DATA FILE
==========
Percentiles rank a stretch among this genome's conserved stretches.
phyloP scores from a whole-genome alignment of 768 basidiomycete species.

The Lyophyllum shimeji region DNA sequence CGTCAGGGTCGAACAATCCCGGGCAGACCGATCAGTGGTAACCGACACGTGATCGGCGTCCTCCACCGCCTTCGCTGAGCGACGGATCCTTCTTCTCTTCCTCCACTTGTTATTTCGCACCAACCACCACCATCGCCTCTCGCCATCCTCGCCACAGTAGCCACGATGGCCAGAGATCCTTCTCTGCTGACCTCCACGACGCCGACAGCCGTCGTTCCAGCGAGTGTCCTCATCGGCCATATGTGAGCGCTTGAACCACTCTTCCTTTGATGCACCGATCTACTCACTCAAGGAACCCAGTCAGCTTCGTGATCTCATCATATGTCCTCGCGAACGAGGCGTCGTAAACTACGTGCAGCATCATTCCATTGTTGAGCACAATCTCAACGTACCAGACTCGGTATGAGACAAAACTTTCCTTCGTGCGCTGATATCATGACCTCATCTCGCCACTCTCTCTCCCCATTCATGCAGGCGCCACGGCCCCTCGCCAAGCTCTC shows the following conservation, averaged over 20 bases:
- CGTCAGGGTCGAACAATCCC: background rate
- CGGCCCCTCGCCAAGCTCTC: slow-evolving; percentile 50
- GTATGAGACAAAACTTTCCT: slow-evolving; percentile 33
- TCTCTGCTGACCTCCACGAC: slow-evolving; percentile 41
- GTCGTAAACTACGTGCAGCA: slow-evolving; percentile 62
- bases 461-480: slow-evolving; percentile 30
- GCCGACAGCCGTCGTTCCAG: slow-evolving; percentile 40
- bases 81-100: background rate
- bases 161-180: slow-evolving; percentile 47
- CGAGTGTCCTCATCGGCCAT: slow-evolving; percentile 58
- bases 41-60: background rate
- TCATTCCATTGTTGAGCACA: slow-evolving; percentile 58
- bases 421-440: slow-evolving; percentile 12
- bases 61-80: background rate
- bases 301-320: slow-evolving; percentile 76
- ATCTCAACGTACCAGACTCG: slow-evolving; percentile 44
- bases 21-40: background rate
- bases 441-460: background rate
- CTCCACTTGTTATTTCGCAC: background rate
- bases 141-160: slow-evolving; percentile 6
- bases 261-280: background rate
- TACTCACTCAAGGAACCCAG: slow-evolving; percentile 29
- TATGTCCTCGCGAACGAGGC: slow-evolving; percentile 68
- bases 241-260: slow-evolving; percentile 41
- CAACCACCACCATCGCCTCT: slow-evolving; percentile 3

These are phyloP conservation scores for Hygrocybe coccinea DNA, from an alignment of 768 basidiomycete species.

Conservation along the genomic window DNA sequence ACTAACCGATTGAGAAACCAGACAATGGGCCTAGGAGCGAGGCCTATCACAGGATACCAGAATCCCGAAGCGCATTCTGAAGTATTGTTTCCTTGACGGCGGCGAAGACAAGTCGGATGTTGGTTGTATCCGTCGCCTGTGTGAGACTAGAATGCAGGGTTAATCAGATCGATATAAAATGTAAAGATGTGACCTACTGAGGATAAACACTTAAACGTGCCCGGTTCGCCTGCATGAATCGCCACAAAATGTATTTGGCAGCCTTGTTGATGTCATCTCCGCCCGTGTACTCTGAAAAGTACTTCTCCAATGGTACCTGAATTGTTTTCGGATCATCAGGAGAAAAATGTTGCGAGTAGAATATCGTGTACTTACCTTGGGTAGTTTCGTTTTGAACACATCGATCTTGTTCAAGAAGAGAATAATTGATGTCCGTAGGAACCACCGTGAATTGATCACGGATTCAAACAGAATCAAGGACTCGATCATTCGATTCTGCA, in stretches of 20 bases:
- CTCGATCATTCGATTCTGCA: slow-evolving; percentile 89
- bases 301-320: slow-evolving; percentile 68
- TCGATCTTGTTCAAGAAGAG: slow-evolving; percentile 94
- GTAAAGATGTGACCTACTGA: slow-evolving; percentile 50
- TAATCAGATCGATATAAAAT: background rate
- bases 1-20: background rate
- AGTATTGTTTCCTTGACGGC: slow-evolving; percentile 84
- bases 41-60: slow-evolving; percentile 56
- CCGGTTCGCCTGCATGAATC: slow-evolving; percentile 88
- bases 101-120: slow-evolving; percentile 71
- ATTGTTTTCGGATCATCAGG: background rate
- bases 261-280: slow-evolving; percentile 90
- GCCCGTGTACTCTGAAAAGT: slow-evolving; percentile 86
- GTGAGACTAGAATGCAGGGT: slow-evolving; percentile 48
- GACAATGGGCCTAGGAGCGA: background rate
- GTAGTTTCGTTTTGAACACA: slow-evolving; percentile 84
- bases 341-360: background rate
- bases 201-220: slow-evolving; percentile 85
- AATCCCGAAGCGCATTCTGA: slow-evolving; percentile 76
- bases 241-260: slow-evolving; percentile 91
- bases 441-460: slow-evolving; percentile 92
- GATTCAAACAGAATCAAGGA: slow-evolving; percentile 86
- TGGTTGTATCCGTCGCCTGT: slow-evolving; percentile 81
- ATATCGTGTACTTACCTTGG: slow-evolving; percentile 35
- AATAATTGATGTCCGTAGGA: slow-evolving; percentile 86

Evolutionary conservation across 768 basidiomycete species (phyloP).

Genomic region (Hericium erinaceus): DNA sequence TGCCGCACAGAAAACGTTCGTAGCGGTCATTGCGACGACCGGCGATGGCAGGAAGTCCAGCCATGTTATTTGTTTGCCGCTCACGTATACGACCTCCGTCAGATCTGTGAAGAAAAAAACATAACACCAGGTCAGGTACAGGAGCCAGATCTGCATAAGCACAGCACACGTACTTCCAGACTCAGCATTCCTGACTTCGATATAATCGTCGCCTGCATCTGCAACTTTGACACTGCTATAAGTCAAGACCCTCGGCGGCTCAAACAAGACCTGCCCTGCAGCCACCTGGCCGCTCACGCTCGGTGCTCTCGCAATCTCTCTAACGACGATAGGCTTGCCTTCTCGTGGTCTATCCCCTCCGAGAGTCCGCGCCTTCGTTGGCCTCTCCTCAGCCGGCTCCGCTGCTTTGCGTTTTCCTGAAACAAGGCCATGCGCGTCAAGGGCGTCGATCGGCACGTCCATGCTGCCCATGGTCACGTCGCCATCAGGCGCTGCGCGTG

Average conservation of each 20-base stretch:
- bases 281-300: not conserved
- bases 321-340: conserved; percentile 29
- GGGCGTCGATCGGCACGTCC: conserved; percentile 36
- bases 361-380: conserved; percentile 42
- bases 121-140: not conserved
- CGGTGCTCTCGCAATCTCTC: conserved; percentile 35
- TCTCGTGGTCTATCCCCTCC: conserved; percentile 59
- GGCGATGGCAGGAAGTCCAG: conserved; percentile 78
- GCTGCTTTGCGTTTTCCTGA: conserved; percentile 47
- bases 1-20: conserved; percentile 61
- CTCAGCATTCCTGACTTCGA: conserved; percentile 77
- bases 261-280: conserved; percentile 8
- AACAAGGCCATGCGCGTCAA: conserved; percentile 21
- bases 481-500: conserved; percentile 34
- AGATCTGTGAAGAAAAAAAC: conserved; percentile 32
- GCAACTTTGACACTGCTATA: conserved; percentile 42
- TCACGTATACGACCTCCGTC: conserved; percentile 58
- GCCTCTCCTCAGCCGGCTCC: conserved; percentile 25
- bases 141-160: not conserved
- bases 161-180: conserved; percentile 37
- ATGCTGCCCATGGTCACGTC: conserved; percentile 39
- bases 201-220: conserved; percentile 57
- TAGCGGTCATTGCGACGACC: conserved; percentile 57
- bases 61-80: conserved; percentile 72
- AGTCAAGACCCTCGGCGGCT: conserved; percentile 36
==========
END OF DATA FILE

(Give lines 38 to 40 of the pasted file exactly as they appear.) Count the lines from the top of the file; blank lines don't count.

- bases 41-60: slow-evolving; percentile 56
- CCGGTTCGCCTGCATGAATC: slow-evolving; percentile 88
- bases 101-120: slow-evolving; percentile 71